I’ve lived the experience of being told I’m unwelcome. I’ve been told by the church that I am unacceptable. I’ve had elders and deacons refuse to shake my hand as if I were a modern day leper. I’ve lived life in fear of conservative reprisal. I have experienced the denigration of my call as a beloved, gifted and important child of God by people who do not even know me. I have stood in the room as Elders and Deacons condemned my very being and called me an abomination. I have chosen to, in some way, stick along with the church, even in the middle of all of that.
    Tonight, in some weird, twisted, unfortunate way, Tara can stand in solidarity with me and my community in a way that very few heterosexual Presbyterians can. In what has to have been an especially intense week, she has has to have experienced much of the same. And the leadership of the church has watched it happen. The real face of this bitter division – and, more importantly – the real life impact that it has on real life people – is on display for all to see.
    I have heard it said that “coming out” as an ally of the LGBT community can be just as painful and costly as coming out as an actual member of the LGBT community. Today, we have an illustration.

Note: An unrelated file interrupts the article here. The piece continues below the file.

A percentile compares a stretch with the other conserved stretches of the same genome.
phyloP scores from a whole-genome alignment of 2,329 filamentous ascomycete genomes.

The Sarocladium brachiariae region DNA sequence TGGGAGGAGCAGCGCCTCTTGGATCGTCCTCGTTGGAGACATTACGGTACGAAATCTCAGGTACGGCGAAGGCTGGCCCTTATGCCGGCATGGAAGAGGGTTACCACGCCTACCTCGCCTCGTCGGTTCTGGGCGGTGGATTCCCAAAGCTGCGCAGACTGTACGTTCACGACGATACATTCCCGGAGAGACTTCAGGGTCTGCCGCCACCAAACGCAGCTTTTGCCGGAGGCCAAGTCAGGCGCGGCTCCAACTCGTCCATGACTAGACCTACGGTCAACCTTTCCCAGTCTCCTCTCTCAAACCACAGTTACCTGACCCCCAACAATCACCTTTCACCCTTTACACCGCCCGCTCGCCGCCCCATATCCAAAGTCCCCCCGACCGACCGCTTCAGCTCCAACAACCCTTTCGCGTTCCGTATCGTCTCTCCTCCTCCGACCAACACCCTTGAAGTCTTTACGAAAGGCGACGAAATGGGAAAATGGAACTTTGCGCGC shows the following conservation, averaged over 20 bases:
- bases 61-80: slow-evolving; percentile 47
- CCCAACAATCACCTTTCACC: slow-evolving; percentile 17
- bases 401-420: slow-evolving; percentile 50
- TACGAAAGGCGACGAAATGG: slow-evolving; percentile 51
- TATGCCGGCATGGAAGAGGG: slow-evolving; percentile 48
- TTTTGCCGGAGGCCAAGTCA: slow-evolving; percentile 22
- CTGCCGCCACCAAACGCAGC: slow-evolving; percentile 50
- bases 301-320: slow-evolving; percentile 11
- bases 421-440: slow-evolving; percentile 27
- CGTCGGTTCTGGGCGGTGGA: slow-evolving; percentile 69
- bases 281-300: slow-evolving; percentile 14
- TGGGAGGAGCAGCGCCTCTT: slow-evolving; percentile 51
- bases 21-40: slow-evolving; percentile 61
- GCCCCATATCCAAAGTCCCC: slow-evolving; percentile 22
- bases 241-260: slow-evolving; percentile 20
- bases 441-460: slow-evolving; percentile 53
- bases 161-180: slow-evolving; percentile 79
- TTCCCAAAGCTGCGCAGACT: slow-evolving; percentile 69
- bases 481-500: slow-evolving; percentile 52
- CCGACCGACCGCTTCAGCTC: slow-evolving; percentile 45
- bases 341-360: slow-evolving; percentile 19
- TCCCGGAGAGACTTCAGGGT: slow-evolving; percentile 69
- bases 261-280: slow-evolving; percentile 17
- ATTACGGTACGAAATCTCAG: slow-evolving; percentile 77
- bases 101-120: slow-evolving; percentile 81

Someone please give Tara a hug and make sure she knows that she is a beloved, gifted, and important child of God. Someone put a rainbow around her neck and make sure she knows how much fun it can be to throw some glitter in the air. And tell her that if she’s ever in Texas, I’d love to buy her some darn good shoes – because God knows that retail therapy is good for the soul.

  13. So now you want to discriminate against Tom, because he’s male? He’s also of ethnic descent, or did you not realize that? He’s also very progressive theologically, or does that not matter to you? Why must you insist that Neal automatically rule out 50% of his possible choices due to gender? Sounds like maybe, just maybe, he’s not the one showing poor judgment.